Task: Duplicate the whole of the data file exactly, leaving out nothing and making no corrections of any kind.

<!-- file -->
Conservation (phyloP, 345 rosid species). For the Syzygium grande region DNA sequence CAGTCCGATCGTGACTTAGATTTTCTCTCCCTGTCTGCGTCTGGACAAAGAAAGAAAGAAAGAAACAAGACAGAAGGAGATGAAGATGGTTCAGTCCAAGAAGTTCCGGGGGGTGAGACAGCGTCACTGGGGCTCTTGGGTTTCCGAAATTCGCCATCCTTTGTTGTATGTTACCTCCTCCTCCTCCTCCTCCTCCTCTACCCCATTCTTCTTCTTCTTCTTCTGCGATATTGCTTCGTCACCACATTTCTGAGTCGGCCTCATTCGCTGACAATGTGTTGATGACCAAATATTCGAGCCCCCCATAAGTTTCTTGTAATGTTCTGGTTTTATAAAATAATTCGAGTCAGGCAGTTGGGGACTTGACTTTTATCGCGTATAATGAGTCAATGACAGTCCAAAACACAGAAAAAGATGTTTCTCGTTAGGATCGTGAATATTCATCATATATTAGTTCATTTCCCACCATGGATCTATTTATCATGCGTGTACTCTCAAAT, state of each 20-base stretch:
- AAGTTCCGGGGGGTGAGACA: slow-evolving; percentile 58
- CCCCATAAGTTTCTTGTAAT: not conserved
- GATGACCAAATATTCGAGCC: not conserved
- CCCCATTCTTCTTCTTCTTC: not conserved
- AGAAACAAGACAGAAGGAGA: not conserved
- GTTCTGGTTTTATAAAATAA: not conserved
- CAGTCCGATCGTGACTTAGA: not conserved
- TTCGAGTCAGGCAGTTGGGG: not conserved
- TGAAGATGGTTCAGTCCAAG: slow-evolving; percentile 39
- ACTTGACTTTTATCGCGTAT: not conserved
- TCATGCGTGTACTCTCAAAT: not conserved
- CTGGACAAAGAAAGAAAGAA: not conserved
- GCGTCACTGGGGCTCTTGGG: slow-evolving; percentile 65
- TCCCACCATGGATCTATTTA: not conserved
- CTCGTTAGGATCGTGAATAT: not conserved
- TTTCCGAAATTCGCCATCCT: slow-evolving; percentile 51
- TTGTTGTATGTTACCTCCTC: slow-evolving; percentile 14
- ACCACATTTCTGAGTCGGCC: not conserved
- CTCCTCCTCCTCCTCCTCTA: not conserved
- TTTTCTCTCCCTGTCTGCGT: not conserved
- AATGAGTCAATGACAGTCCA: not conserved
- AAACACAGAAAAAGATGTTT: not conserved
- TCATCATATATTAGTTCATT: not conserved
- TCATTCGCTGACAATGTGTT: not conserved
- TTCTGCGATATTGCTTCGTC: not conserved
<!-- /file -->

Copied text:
Conservation (phyloP, 345 rosid species). For the Syzygium grande region DNA sequence CAGTCCGATCGTGACTTAGATTTTCTCTCCCTGTCTGCGTCTGGACAAAGAAAGAAAGAAAGAAACAAGACAGAAGGAGATGAAGATGGTTCAGTCCAAGAAGTTCCGGGGGGTGAGACAGCGTCACTGGGGCTCTTGGGTTTCCGAAATTCGCCATCCTTTGTTGTATGTTACCTCCTCCTCCTCCTCCTCCTCCTCTACCCCATTCTTCTTCTTCTTCTTCTGCGATATTGCTTCGTCACCACATTTCTGAGTCGGCCTCATTCGCTGACAATGTGTTGATGACCAAATATTCGAGCCCCCCATAAGTTTCTTGTAATGTTCTGGTTTTATAAAATAATTCGAGTCAGGCAGTTGGGGACTTGACTTTTATCGCGTATAATGAGTCAATGACAGTCCAAAACACAGAAAAAGATGTTTCTCGTTAGGATCGTGAATATTCATCATATATTAGTTCATTTCCCACCATGGATCTATTTATCATGCGTGTACTCTCAAAT, state of each 20-base stretch:
- AAGTTCCGGGGGGTGAGACA: slow-evolving; percentile 58
- CCCCATAAGTTTCTTGTAAT: not conserved
- GATGACCAAATATTCGAGCC: not conserved
- CCCCATTCTTCTTCTTCTTC: not conserved
- AGAAACAAGACAGAAGGAGA: not conserved
- GTTCTGGTTTTATAAAATAA: not conserved
- CAGTCCGATCGTGACTTAGA: not conserved
- TTCGAGTCAGGCAGTTGGGG: not conserved
- TGAAGATGGTTCAGTCCAAG: slow-evolving; percentile 39
- ACTTGACTTTTATCGCGTAT: not conserved
- TCATGCGTGTACTCTCAAAT: not conserved
- CTGGACAAAGAAAGAAAGAA: not conserved
- GCGTCACTGGGGCTCTTGGG: slow-evolving; percentile 65
- TCCCACCATGGATCTATTTA: not conserved
- CTCGTTAGGATCGTGAATAT: not conserved
- TTTCCGAAATTCGCCATCCT: slow-evolving; percentile 51
- TTGTTGTATGTTACCTCCTC: slow-evolving; percentile 14
- ACCACATTTCTGAGTCGGCC: not conserved
- CTCCTCCTCCTCCTCCTCTA: not conserved
- TTTTCTCTCCCTGTCTGCGT: not conserved
- AATGAGTCAATGACAGTCCA: not conserved
- AAACACAGAAAAAGATGTTT: not conserved
- TCATCATATATTAGTTCATT: not conserved
- TCATTCGCTGACAATGTGTT: not conserved
- TTCTGCGATATTGCTTCGTC: not conserved